But there are additional facts. During 1925 and earlier years, Transmarine had given Cornell an abstract of its waybills showing the tonnage carried on each specific boat, and Cornell's bills were made up from the figures so supplied. But subsequently, and apparently before the 1926 contract, Transmarine divided its boats into several fleets, usually of five boats each, and requested as a matter of convenience to it that Cornell's bills be rendered on the basis of the fleet tonnage rather than tonnage carried by the individual barges. Thereafter Transmarine reported only the total tonnage carried by a fleet on a specified trip between Waterford and New York, and Cornell's monthly bills did not itemize the charges against each barge of such fleet, except charges for "miscellaneous shifting" within the harbor, but were rendered against the respective fleets on the basis of tonnage carried by each fleet. However, Cornell was furnished at the beginning of each season with a list of the barges constituting each of the fleets, each fleet being designated by a different letter, A, B, C, etc., so that Cornell's records and bills were sufficient to indicate the specific towage service rendered to each barge, although whether the barge was loaded or light on a specified trip was not known. Cornell accordingly assumed that each barge in a given fleet should bear an equal share -- one-fifth, if the fleet comprised five boats -- of the total charge for towage service based on the tonnage carried by that fleet. The amount of the liens decreed against the libeled barges, respectively, was determined on this basis.
We can see nothing in the practice of rendering bills on the basis of fleet tonnage that should be construed as evidencing an intention to rely upon the credit of Transmarine to the exclusion of a tower's lien upon the individual barges taken in tow. While it is true that one boat in a fleet may not be charged with a lien for supplies or towage furnished to another [see The Alligator, 161 F. 37 (C.C.A. 3); Astor Trust Co. v. E. V. White & Co., 241 F. 57, L.R.A. 1917E, 526 (C.C.A. 4); The American Eagle, 30 F.2d 293 (D.C.D. Del.(], each boat may be held liable for supplies or towage specifically rendered to it, even though under a contract providing for service to the fleet [see Piedmont & George's Creek Coal Co. v. Seaboard Fisheries Co., 254 U.S. 1, 10, 41 S. Ct. 1, 65 L. Ed. 97; The Murphy Tugs, 28 F. 429 (D.C.E.D. Mich.)]. The change in the method of billing affected only the method of calculating the amount of the lien against each boat. It is true that on a particular trip each did not carry an equal share of the cargo, and that sometimes one or more boats in the fleet went light. But there is no reason why the parties might not agree to disregard these differences and charge each boat equally for the towage services rendered to it. It seems to us a fair inference that this is what they did agree to when they changed their method of billing. Transmarine did not want the bother of reporting the tonnage carried on each barge; it preferred to lump the tonnage carried by a fleet of five. Cornell assented, and thereafter sent its bills on that basis. The aggregate value of the towage of the five boats was then determined by the total net tonnage of the fleet. The maritime law does not recognize a fleet as a vessel, and it is reasonable to infer that the intention was to spread this aggregate value equally among the specific boats comprising the fleet, since each received the same towage service. It would be most unjust to suppose that this procedure was intended to deprive the tower of a lien; the subject of maritime liens was never discussed, and Cornell's bills continued to carry the notation that it relied on the credit of the vessel towed.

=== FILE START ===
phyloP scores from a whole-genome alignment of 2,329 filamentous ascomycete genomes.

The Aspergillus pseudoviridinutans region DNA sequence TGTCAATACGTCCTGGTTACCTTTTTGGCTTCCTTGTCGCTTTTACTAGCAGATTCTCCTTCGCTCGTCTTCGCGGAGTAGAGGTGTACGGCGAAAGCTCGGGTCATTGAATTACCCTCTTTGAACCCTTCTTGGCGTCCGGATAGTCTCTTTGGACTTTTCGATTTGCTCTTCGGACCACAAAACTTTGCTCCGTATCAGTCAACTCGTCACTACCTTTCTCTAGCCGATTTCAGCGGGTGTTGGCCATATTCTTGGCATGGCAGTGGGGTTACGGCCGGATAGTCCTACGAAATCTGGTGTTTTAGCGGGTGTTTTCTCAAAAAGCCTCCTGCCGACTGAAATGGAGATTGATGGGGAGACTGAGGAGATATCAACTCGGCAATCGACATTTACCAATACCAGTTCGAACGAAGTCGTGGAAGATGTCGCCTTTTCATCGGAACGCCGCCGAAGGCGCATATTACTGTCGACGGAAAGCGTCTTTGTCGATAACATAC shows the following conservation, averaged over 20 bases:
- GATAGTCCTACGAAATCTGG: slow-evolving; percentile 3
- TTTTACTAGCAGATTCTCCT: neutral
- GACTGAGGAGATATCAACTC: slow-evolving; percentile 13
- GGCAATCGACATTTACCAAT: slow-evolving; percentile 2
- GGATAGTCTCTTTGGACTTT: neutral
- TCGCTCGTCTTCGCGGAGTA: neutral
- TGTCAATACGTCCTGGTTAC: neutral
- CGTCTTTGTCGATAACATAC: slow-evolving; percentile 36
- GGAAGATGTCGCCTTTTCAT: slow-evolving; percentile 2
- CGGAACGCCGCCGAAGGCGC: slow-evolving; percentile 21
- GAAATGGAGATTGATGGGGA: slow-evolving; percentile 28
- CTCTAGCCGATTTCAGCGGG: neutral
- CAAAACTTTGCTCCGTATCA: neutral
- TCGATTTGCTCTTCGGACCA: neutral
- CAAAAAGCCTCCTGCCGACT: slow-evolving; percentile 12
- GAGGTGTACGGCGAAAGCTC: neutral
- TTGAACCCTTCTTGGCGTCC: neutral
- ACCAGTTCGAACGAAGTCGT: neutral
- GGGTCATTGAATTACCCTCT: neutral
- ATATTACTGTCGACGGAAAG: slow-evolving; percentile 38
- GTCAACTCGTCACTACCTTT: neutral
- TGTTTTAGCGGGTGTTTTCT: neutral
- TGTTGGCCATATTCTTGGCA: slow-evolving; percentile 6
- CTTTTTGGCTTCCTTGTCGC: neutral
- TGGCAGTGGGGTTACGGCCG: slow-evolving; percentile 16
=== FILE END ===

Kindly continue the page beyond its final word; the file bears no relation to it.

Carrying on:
We conclude that towage was supplied on the credit of the several barges as well as of the Transmarine Corporation, and that the amount of the lien chargeable against each boat was properly determined. It is true that the charge might have been prorated on the basis of the exact capacity of the barges, but as they did not vary greatly in size, the range being only between 375 and 430 tons, that was a refinement which apparently never occurred to the parties and should not be attributed to them. Mr. Coykendall testified that the allocation to each boat of one-fifth of the charge for towing the fleet of five represented fair and reasonable charges for the service to each boat, and the appellants offered nothing in rebuttal.
Accordingly, the decrees are affirmed.